PETER LANGE AGAINST THE PRESSThe New Zealand Press Council has rejected a complaint made against The Press newspaper by Peter Lange, a potter, of Auckland. Mr Lange complained about what he believed was the unbalanced coverage of an exhibition of his work in the McDougall Art Gallery, Christchurch.
The exhibition was reviewed rather unfavourably by Justin Paton in a hard-hitting article published in October. On 20 October Peter Lange sent a letter to the editor complaining about the review. The Press rejected the letter explaining in a letter to Mr Lange that it did not publish letters about reviews and adding that Lange's letter had been sent to the reviewer. Dissatisfied with this response, Peter Lange wrote again to the editor, enclosing a further very similar letter for publication and commenting on what he felt was an unwillingness by the paper to present a balanced view.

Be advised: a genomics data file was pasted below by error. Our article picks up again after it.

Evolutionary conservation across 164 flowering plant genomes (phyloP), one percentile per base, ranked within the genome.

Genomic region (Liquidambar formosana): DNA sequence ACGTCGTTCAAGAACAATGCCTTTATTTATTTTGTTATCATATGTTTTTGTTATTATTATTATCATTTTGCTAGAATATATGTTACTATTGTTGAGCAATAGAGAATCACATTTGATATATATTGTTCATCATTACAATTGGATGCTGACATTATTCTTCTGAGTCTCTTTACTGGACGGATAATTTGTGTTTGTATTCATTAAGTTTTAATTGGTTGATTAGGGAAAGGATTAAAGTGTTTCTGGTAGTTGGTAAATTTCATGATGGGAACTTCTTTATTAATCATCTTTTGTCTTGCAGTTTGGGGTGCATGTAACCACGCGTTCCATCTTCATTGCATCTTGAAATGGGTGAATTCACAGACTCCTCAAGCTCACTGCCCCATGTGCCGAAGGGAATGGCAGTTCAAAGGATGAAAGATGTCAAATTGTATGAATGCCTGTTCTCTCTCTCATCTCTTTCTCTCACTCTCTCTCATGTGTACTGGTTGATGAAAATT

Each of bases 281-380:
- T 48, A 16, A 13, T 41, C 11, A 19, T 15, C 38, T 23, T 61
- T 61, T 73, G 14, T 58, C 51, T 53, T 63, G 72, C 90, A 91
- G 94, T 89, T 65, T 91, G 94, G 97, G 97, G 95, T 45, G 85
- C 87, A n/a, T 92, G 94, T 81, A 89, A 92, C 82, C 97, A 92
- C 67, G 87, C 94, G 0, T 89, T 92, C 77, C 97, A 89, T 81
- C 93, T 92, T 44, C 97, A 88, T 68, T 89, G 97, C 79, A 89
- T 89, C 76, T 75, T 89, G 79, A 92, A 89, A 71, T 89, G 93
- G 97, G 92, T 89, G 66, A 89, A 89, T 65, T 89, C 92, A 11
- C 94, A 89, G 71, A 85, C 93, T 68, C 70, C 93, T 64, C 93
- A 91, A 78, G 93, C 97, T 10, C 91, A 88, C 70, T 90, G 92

Writing to the Press Council, the assistant editor defended the review and explained at some length the paper's policy of not publishing letters about reviews, a policy designed to avoid tiresome controversy and personal abuse. He appeared not to have received Mr Lange's second letter, but claimed he would not have answered it in any case.
A further letter from Mr Lange to the Press Council repeated his view that some response to an adverse review should be allowed, at least from the subject of the criticism.
The Press Council considered that reviews are traditionally strong expressions of personal opinion written by people knowledgeable in a field. This was the case here and members did not find anything reprehensible in the review. Nor could they criticise the paper for refusing to publish Mr Lange's letter, a decision within the editor's discretion. A newspaper was quite at liberty, the Council said, to adopt a policy of not publishing letters about reviews on the reasonable grounds suggested. The complaint was rejected.